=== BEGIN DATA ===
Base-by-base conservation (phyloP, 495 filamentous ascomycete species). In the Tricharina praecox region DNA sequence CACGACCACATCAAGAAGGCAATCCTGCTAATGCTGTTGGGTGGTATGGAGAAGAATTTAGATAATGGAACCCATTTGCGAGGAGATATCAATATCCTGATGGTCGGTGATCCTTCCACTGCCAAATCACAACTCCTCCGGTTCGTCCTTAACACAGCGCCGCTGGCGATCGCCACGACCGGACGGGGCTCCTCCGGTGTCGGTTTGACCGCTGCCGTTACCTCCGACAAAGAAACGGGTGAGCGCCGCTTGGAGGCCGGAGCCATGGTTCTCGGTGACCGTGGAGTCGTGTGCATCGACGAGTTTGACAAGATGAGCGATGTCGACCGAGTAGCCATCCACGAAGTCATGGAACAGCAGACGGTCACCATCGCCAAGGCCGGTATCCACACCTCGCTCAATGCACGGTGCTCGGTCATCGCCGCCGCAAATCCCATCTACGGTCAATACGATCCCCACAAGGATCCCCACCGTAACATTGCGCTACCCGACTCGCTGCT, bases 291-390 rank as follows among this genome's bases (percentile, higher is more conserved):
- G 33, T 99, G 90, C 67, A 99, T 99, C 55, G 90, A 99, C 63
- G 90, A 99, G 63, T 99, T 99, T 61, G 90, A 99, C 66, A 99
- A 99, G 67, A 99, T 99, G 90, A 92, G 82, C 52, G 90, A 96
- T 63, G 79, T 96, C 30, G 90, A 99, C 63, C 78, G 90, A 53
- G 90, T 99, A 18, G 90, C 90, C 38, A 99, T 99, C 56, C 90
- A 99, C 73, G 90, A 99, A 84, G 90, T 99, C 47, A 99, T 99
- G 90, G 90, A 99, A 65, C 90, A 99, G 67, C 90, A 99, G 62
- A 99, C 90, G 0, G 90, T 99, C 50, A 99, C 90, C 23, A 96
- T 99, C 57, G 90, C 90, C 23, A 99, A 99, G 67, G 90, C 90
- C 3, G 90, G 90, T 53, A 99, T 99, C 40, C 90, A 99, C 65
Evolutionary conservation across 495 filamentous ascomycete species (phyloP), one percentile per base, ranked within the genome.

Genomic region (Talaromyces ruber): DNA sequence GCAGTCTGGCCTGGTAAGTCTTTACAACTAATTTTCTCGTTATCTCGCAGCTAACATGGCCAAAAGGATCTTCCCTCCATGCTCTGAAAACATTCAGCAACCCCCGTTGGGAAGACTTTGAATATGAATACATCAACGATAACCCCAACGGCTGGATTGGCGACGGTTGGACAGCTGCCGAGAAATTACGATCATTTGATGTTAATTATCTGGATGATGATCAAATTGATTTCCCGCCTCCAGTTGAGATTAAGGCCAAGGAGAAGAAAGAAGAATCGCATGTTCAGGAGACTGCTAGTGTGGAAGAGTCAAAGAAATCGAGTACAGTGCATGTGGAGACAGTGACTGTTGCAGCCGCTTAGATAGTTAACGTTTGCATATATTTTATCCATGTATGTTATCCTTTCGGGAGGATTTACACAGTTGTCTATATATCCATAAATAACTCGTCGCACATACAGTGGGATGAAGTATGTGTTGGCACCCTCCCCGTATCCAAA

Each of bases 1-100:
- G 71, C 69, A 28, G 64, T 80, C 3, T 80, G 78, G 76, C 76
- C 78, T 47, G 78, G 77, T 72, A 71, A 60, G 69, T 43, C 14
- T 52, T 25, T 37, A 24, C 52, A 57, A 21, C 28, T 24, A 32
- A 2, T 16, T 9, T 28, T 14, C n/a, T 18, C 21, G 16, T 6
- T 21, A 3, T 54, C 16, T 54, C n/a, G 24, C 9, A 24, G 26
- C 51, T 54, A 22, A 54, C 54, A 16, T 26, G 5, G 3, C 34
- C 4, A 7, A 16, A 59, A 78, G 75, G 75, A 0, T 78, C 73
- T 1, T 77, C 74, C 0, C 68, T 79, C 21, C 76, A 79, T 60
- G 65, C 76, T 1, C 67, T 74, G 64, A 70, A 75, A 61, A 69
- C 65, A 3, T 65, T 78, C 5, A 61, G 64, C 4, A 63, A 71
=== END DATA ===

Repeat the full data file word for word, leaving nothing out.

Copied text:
Base-by-base conservation (phyloP, 495 filamentous ascomycete species). In the Tricharina praecox region DNA sequence CACGACCACATCAAGAAGGCAATCCTGCTAATGCTGTTGGGTGGTATGGAGAAGAATTTAGATAATGGAACCCATTTGCGAGGAGATATCAATATCCTGATGGTCGGTGATCCTTCCACTGCCAAATCACAACTCCTCCGGTTCGTCCTTAACACAGCGCCGCTGGCGATCGCCACGACCGGACGGGGCTCCTCCGGTGTCGGTTTGACCGCTGCCGTTACCTCCGACAAAGAAACGGGTGAGCGCCGCTTGGAGGCCGGAGCCATGGTTCTCGGTGACCGTGGAGTCGTGTGCATCGACGAGTTTGACAAGATGAGCGATGTCGACCGAGTAGCCATCCACGAAGTCATGGAACAGCAGACGGTCACCATCGCCAAGGCCGGTATCCACACCTCGCTCAATGCACGGTGCTCGGTCATCGCCGCCGCAAATCCCATCTACGGTCAATACGATCCCCACAAGGATCCCCACCGTAACATTGCGCTACCCGACTCGCTGCT, bases 291-390 rank as follows among this genome's bases (percentile, higher is more conserved):
- G 33, T 99, G 90, C 67, A 99, T 99, C 55, G 90, A 99, C 63
- G 90, A 99, G 63, T 99, T 99, T 61, G 90, A 99, C 66, A 99
- A 99, G 67, A 99, T 99, G 90, A 92, G 82, C 52, G 90, A 96
- T 63, G 79, T 96, C 30, G 90, A 99, C 63, C 78, G 90, A 53
- G 90, T 99, A 18, G 90, C 90, C 38, A 99, T 99, C 56, C 90
- A 99, C 73, G 90, A 99, A 84, G 90, T 99, C 47, A 99, T 99
- G 90, G 90, A 99, A 65, C 90, A 99, G 67, C 90, A 99, G 62
- A 99, C 90, G 0, G 90, T 99, C 50, A 99, C 90, C 23, A 96
- T 99, C 57, G 90, C 90, C 23, A 99, A 99, G 67, G 90, C 90
- C 3, G 90, G 90, T 53, A 99, T 99, C 40, C 90, A 99, C 65
Evolutionary conservation across 495 filamentous ascomycete species (phyloP), one percentile per base, ranked within the genome.

Genomic region (Talaromyces ruber): DNA sequence GCAGTCTGGCCTGGTAAGTCTTTACAACTAATTTTCTCGTTATCTCGCAGCTAACATGGCCAAAAGGATCTTCCCTCCATGCTCTGAAAACATTCAGCAACCCCCGTTGGGAAGACTTTGAATATGAATACATCAACGATAACCCCAACGGCTGGATTGGCGACGGTTGGACAGCTGCCGAGAAATTACGATCATTTGATGTTAATTATCTGGATGATGATCAAATTGATTTCCCGCCTCCAGTTGAGATTAAGGCCAAGGAGAAGAAAGAAGAATCGCATGTTCAGGAGACTGCTAGTGTGGAAGAGTCAAAGAAATCGAGTACAGTGCATGTGGAGACAGTGACTGTTGCAGCCGCTTAGATAGTTAACGTTTGCATATATTTTATCCATGTATGTTATCCTTTCGGGAGGATTTACACAGTTGTCTATATATCCATAAATAACTCGTCGCACATACAGTGGGATGAAGTATGTGTTGGCACCCTCCCCGTATCCAAA

Each of bases 1-100:
- G 71, C 69, A 28, G 64, T 80, C 3, T 80, G 78, G 76, C 76
- C 78, T 47, G 78, G 77, T 72, A 71, A 60, G 69, T 43, C 14
- T 52, T 25, T 37, A 24, C 52, A 57, A 21, C 28, T 24, A 32
- A 2, T 16, T 9, T 28, T 14, C n/a, T 18, C 21, G 16, T 6
- T 21, A 3, T 54, C 16, T 54, C n/a, G 24, C 9, A 24, G 26
- C 51, T 54, A 22, A 54, C 54, A 16, T 26, G 5, G 3, C 34
- C 4, A 7, A 16, A 59, A 78, G 75, G 75, A 0, T 78, C 73
- T 1, T 77, C 74, C 0, C 68, T 79, C 21, C 76, A 79, T 60
- G 65, C 76, T 1, C 67, T 74, G 64, A 70, A 75, A 61, A 69
- C 65, A 3, T 65, T 78, C 5, A 61, G 64, C 4, A 63, A 71